In another, more elementary embodiment, all signals are delivered to all areas as in a television broadcast to all of the United States. In this embodiment, the satellite power distribution over CONUS is varied to mitigate the time-varying propagation characteristic to each point in CONUS. This power distribution variation can be created by electronically or mechanically varying the satellite transmitting antenna.
Sub-regions can also be defined within each terrestrial service region 206–210 can also be defined. As illustrated in
Sub-regions are areas within the terrestrial regions 210 in which programming transmitted to subscribers differ (i.e. local programming). In a conventional design, the regional beams are shaped, and the selected transmitter power levels selected, to give approximately uniform availability in each service area. The selected transmitters 226 are selected based on their maximum or saturated power levels and the number of different power levels is minimized to maintain equipment commonality in the satellite repeater. Each beam has one or more transmitters (transponders) 226 assigned which is proportional to the digital information destined to be transmitted to that region. Isolation between beams permits frequency reuse and, if satellite prime power is available, more communications capacity can be provided.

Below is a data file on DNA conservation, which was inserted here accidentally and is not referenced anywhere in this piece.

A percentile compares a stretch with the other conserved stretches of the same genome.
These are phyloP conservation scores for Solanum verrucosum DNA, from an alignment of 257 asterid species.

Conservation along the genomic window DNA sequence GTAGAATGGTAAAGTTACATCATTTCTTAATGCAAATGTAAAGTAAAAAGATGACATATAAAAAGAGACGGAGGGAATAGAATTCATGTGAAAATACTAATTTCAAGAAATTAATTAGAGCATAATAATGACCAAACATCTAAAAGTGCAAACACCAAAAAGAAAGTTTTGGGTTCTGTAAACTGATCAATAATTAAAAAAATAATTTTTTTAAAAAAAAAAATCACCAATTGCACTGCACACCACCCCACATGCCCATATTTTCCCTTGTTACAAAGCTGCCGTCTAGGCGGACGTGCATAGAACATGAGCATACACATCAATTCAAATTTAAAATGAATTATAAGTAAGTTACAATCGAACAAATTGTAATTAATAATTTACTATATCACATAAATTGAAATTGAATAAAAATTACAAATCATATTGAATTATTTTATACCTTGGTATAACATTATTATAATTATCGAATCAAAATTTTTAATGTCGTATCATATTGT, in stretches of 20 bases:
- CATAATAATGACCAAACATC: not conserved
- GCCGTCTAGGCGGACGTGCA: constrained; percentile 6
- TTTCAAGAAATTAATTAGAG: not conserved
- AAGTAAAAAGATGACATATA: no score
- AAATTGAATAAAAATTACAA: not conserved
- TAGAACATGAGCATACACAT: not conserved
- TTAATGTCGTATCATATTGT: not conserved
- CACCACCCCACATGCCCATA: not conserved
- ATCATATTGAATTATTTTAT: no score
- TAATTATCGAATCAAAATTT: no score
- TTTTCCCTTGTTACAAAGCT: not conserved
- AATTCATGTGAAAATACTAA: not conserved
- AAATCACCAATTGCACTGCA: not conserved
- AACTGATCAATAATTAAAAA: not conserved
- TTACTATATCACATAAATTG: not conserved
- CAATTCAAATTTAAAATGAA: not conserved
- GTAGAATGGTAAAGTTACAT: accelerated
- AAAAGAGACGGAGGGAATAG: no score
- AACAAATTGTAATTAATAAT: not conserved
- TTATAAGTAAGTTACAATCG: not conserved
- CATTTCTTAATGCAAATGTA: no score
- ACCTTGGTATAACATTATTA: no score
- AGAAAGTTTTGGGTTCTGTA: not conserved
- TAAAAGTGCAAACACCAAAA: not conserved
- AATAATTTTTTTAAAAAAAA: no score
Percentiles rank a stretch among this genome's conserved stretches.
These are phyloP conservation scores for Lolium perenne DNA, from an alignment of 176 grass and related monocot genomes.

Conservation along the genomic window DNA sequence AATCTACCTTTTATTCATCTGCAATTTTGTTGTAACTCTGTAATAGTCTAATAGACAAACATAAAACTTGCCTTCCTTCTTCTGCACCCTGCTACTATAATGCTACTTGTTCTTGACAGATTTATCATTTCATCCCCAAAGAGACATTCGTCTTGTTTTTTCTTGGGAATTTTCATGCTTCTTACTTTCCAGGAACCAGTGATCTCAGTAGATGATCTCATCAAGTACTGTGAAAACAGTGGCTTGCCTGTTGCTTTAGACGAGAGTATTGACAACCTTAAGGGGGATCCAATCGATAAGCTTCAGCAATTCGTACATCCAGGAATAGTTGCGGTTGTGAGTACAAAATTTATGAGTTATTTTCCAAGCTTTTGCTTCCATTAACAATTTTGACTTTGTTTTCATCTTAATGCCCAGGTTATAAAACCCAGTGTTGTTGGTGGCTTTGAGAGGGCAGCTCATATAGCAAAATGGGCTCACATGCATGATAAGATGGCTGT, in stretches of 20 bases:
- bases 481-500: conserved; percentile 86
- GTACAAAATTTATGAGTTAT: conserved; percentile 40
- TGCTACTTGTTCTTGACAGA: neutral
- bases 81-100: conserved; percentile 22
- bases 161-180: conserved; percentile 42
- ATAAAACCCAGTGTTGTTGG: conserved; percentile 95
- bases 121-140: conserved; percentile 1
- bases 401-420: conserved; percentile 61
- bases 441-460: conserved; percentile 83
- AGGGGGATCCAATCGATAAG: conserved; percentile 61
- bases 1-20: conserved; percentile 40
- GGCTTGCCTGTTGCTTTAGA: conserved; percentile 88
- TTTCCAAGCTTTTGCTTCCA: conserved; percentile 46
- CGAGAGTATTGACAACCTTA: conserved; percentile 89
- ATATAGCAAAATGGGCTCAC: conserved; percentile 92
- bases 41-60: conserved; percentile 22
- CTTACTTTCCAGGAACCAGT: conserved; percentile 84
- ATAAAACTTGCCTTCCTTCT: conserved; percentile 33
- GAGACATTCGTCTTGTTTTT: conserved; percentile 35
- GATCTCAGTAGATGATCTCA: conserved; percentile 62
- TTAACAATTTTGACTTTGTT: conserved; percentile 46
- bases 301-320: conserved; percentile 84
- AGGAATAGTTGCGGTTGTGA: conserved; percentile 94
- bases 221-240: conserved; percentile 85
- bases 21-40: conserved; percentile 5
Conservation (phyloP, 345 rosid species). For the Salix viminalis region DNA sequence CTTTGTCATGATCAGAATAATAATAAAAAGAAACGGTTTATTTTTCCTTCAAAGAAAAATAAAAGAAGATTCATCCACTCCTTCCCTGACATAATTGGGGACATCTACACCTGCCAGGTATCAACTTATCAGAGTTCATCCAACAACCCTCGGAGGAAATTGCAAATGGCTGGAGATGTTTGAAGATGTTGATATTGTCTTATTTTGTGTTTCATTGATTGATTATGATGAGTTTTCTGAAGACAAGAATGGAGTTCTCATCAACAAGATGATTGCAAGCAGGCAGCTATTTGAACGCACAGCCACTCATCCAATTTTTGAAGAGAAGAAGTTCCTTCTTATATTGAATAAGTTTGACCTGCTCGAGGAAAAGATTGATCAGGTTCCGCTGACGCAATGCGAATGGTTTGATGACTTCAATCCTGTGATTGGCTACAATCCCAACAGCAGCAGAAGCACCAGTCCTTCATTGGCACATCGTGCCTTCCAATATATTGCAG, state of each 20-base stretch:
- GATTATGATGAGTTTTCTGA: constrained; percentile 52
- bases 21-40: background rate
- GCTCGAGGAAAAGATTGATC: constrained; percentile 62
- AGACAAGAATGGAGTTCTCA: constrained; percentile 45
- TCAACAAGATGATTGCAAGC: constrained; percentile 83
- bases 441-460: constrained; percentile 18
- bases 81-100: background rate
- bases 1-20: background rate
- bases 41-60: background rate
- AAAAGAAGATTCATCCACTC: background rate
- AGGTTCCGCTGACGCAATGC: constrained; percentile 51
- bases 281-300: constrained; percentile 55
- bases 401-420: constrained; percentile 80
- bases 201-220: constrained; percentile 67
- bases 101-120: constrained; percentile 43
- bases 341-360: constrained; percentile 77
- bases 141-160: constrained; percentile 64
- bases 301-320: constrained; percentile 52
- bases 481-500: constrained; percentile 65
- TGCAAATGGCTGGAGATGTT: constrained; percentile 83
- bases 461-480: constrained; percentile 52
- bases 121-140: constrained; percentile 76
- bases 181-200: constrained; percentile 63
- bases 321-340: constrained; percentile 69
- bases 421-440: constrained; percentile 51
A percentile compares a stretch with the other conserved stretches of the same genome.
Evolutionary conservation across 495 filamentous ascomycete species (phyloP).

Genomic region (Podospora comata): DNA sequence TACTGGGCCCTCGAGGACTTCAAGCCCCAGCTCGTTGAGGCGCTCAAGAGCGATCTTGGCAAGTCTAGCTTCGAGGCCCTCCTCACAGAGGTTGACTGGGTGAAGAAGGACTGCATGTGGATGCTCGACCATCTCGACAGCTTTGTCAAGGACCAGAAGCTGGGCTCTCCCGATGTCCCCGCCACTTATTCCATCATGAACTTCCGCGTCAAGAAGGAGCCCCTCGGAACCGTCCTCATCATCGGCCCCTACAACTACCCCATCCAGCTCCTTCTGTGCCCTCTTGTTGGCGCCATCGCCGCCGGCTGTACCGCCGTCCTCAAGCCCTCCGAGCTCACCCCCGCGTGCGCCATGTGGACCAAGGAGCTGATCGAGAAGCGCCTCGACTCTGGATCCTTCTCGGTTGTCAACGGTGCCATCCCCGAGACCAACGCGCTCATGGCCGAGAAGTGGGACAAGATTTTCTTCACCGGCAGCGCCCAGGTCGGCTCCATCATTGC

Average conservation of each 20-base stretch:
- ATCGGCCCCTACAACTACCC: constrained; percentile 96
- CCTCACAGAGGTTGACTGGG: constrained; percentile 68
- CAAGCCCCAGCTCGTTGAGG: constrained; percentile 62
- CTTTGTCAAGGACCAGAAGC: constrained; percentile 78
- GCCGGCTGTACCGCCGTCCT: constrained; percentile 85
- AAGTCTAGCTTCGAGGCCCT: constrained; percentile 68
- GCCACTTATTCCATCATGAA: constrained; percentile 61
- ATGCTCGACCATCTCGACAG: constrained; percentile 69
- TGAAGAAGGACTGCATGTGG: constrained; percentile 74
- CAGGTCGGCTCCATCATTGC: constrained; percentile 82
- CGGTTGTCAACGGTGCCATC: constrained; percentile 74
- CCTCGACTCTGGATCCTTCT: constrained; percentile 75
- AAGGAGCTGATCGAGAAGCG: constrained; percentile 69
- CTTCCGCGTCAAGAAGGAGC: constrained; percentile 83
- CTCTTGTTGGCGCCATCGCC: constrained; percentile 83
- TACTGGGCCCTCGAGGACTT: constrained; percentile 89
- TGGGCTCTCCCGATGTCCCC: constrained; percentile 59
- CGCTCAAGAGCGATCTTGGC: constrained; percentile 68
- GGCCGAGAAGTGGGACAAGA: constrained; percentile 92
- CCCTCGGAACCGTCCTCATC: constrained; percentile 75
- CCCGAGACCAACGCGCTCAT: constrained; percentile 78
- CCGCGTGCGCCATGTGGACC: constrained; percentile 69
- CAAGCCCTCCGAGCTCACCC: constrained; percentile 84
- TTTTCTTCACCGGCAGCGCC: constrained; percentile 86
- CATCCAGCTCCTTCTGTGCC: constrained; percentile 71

In one embodiment, the sub-regions are defined as designated marketing areas (DMAs), which can be defined according contractual arrangements or to comply with regulatory restraints regarding the retransmission of locally broadcast program material (regulatory constraints may prevent reception of satellite-transmitted programming in neighboring DMAs).
The transmission of signals from the satellite 108 to the subscriber antennae of the terrestrial receivers 112 within the terrestrial regions 206, 208, and 210 and the sub-regions 206A–206D, 208A–208B, and 210A–210D therein can be significantly affected by time-varying atmospheric disturbances 212 such as precipitation in the form of rainfall, sleet, and snow. Such atmospheric disturbances negatively affect the propagation characteristics of the downlink transmission signal 118 to the subscriber antennae, reducing the quality of the received transmission signal (as evidenced by a reduced CNR and hence a lower-quality presentation of the program material). Atmospheric disturbance secondary effects (such as increased subscriber antenna noise temperature) also contribute to reduced received signal quality.